I'll see your Barthes and raise it a nickel... is there such a thing as an author? I am fundamentally sympathetic to his desire to break with forms of critique that depend on the social orientation of the person creating the art work-- there is no greater dishonor one can do a text than dismiss it with an assignment of the voice of a race, color, economic level, sexual or geographic orientation, etc. On the other hand, I am compelled to trace the histories of buildings, objects, and ideas... and I know that I infuse my own notions about society and personhood into what I produce. Of course, there's a lot of Goffman in me yet... communication is never a transplantation of the speaker's (writer's?) thoughts into another head; the audience brings the meaning and the communicant helps to evoke it.

Or let's bark up Derrida's tree: is the author simply a totem figure assigned by careless readers, who superimpose a long shadow over what might be a free play of disentangling a text? I am going to say, guardedly, "not always." What would Anne Frank's Diary or Godless: the Church of Liberalism mean to us if we didn't know how to attribute their origin?

I am close to Foucault here, which is supremely unfair, since it's always easier to side with the person whose critique came last in a debate... but, as in his political vision, he expands the scope of the debate to consider social function and the connectivity of rituals and ideas.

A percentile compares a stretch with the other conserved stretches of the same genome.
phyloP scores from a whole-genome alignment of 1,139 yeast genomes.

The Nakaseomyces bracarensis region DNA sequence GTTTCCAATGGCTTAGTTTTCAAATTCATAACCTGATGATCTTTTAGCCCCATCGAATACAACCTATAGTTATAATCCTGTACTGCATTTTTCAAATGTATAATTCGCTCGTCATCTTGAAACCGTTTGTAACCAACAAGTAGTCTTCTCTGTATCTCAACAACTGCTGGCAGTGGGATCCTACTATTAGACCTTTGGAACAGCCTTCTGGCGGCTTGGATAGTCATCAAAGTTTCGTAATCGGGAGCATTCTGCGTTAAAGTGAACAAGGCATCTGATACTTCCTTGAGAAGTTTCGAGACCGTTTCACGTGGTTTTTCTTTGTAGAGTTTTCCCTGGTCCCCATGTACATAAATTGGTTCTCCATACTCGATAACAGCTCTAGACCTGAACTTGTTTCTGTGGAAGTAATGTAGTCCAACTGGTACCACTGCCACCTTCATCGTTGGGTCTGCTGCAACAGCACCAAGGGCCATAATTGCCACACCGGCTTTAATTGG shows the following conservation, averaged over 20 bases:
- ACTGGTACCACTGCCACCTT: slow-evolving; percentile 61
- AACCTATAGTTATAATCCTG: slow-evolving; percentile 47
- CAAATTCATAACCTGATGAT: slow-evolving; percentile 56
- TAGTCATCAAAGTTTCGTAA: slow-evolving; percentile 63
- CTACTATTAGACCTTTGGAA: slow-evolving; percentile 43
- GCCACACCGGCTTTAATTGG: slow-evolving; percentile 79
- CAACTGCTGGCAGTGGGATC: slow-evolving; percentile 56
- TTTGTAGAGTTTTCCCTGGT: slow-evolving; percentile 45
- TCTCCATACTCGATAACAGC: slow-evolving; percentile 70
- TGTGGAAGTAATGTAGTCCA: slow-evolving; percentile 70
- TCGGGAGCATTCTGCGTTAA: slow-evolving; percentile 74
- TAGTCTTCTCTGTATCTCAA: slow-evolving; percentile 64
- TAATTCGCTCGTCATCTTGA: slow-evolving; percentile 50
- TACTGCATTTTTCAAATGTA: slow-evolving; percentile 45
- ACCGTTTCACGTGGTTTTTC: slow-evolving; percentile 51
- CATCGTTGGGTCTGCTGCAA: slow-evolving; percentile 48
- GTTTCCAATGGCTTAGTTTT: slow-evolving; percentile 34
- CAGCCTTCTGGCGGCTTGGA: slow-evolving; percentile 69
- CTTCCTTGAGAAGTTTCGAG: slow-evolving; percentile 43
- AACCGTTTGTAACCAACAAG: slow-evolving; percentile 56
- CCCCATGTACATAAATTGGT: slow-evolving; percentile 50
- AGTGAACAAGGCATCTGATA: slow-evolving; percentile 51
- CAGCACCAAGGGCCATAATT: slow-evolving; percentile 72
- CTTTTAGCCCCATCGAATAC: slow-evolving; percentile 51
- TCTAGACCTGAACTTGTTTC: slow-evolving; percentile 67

I am embarrassed to say that I can't remember if it is Samuel Taylor Coleridge or Matthew Arnold who argues that a celebrated author is not a "great man," but that he is someone who manages to articulate the spirit of the age he lives in... but this is what I am swiping at, here, and I think that Foucault's discussion of "What is an Author?" articulates beautifully with this notion. (I think that the notion of the collective unconscious upon which it can be rested is utter bunk, because it makes mystical something which is purely social, but that's another rant.)

When we get down to brass, economic tacks, there's another way to ask this question. Is an Author a writer who has made the (commercial) leap of faith to commit him/herself to Make Money Doing It? The cynic in me says that if I don't know anything about the lifestyle of the writer, s/he is not an "author" in the influential sense.